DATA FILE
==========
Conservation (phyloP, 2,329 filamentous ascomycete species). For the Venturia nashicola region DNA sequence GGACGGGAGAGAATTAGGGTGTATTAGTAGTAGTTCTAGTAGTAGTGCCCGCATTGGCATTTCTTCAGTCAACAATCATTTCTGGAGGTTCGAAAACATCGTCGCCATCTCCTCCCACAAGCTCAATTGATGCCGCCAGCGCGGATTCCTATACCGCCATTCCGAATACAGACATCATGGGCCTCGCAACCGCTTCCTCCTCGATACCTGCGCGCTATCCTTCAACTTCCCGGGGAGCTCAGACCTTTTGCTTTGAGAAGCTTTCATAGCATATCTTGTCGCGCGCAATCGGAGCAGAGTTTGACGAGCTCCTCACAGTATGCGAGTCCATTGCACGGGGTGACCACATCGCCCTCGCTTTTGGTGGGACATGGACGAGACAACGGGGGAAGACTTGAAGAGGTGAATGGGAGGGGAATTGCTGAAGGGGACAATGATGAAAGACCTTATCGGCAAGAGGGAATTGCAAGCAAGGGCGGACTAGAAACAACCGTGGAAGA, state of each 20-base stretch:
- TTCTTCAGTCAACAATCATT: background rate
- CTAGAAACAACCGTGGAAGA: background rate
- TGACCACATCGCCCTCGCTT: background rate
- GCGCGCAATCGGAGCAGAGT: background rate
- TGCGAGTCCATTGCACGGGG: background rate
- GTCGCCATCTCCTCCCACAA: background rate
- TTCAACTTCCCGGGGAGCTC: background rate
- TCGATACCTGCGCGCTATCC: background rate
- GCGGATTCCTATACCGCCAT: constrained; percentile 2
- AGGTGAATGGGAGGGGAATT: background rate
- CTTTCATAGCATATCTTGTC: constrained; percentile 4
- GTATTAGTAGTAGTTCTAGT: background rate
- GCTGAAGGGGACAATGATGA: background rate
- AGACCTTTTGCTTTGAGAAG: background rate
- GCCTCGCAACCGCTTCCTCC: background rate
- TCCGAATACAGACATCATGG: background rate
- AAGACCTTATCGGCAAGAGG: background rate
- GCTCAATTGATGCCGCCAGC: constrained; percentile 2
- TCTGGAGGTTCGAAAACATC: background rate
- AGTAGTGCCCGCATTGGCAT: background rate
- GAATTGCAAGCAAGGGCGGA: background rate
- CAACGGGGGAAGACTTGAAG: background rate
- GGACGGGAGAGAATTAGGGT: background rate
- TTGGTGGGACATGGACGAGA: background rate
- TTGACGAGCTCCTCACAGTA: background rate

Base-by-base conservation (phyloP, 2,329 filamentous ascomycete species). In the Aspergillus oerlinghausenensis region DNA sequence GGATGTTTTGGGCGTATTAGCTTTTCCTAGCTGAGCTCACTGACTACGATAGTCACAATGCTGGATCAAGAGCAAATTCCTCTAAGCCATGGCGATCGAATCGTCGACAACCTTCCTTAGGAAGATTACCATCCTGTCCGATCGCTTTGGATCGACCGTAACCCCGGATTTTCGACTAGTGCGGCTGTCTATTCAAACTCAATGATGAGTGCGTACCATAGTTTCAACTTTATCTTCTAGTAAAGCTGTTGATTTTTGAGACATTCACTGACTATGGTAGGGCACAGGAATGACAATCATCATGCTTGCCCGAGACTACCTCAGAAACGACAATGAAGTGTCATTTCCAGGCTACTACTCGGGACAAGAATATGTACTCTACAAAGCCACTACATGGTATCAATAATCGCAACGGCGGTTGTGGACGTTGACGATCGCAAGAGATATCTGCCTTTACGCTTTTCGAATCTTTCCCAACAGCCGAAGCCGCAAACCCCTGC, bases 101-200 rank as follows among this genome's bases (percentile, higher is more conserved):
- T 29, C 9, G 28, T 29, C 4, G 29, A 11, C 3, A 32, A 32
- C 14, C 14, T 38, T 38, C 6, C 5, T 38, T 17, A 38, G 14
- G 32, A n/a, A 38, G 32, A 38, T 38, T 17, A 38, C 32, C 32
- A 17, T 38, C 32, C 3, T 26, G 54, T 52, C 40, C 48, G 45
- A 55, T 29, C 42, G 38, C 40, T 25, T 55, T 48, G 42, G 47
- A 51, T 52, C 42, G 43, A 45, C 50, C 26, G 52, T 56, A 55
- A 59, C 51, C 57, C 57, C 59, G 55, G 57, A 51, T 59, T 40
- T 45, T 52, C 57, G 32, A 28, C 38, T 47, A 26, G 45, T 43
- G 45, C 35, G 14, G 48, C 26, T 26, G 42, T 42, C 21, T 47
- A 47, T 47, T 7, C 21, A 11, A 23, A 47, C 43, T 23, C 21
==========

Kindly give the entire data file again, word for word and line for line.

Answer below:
Conservation (phyloP, 2,329 filamentous ascomycete species). For the Venturia nashicola region DNA sequence GGACGGGAGAGAATTAGGGTGTATTAGTAGTAGTTCTAGTAGTAGTGCCCGCATTGGCATTTCTTCAGTCAACAATCATTTCTGGAGGTTCGAAAACATCGTCGCCATCTCCTCCCACAAGCTCAATTGATGCCGCCAGCGCGGATTCCTATACCGCCATTCCGAATACAGACATCATGGGCCTCGCAACCGCTTCCTCCTCGATACCTGCGCGCTATCCTTCAACTTCCCGGGGAGCTCAGACCTTTTGCTTTGAGAAGCTTTCATAGCATATCTTGTCGCGCGCAATCGGAGCAGAGTTTGACGAGCTCCTCACAGTATGCGAGTCCATTGCACGGGGTGACCACATCGCCCTCGCTTTTGGTGGGACATGGACGAGACAACGGGGGAAGACTTGAAGAGGTGAATGGGAGGGGAATTGCTGAAGGGGACAATGATGAAAGACCTTATCGGCAAGAGGGAATTGCAAGCAAGGGCGGACTAGAAACAACCGTGGAAGA, state of each 20-base stretch:
- TTCTTCAGTCAACAATCATT: background rate
- CTAGAAACAACCGTGGAAGA: background rate
- TGACCACATCGCCCTCGCTT: background rate
- GCGCGCAATCGGAGCAGAGT: background rate
- TGCGAGTCCATTGCACGGGG: background rate
- GTCGCCATCTCCTCCCACAA: background rate
- TTCAACTTCCCGGGGAGCTC: background rate
- TCGATACCTGCGCGCTATCC: background rate
- GCGGATTCCTATACCGCCAT: constrained; percentile 2
- AGGTGAATGGGAGGGGAATT: background rate
- CTTTCATAGCATATCTTGTC: constrained; percentile 4
- GTATTAGTAGTAGTTCTAGT: background rate
- GCTGAAGGGGACAATGATGA: background rate
- AGACCTTTTGCTTTGAGAAG: background rate
- GCCTCGCAACCGCTTCCTCC: background rate
- TCCGAATACAGACATCATGG: background rate
- AAGACCTTATCGGCAAGAGG: background rate
- GCTCAATTGATGCCGCCAGC: constrained; percentile 2
- TCTGGAGGTTCGAAAACATC: background rate
- AGTAGTGCCCGCATTGGCAT: background rate
- GAATTGCAAGCAAGGGCGGA: background rate
- CAACGGGGGAAGACTTGAAG: background rate
- GGACGGGAGAGAATTAGGGT: background rate
- TTGGTGGGACATGGACGAGA: background rate
- TTGACGAGCTCCTCACAGTA: background rate

Base-by-base conservation (phyloP, 2,329 filamentous ascomycete species). In the Aspergillus oerlinghausenensis region DNA sequence GGATGTTTTGGGCGTATTAGCTTTTCCTAGCTGAGCTCACTGACTACGATAGTCACAATGCTGGATCAAGAGCAAATTCCTCTAAGCCATGGCGATCGAATCGTCGACAACCTTCCTTAGGAAGATTACCATCCTGTCCGATCGCTTTGGATCGACCGTAACCCCGGATTTTCGACTAGTGCGGCTGTCTATTCAAACTCAATGATGAGTGCGTACCATAGTTTCAACTTTATCTTCTAGTAAAGCTGTTGATTTTTGAGACATTCACTGACTATGGTAGGGCACAGGAATGACAATCATCATGCTTGCCCGAGACTACCTCAGAAACGACAATGAAGTGTCATTTCCAGGCTACTACTCGGGACAAGAATATGTACTCTACAAAGCCACTACATGGTATCAATAATCGCAACGGCGGTTGTGGACGTTGACGATCGCAAGAGATATCTGCCTTTACGCTTTTCGAATCTTTCCCAACAGCCGAAGCCGCAAACCCCTGC, bases 101-200 rank as follows among this genome's bases (percentile, higher is more conserved):
- T 29, C 9, G 28, T 29, C 4, G 29, A 11, C 3, A 32, A 32
- C 14, C 14, T 38, T 38, C 6, C 5, T 38, T 17, A 38, G 14
- G 32, A n/a, A 38, G 32, A 38, T 38, T 17, A 38, C 32, C 32
- A 17, T 38, C 32, C 3, T 26, G 54, T 52, C 40, C 48, G 45
- A 55, T 29, C 42, G 38, C 40, T 25, T 55, T 48, G 42, G 47
- A 51, T 52, C 42, G 43, A 45, C 50, C 26, G 52, T 56, A 55
- A 59, C 51, C 57, C 57, C 59, G 55, G 57, A 51, T 59, T 40
- T 45, T 52, C 57, G 32, A 28, C 38, T 47, A 26, G 45, T 43
- G 45, C 35, G 14, G 48, C 26, T 26, G 42, T 42, C 21, T 47
- A 47, T 47, T 7, C 21, A 11, A 23, A 47, C 43, T 23, C 21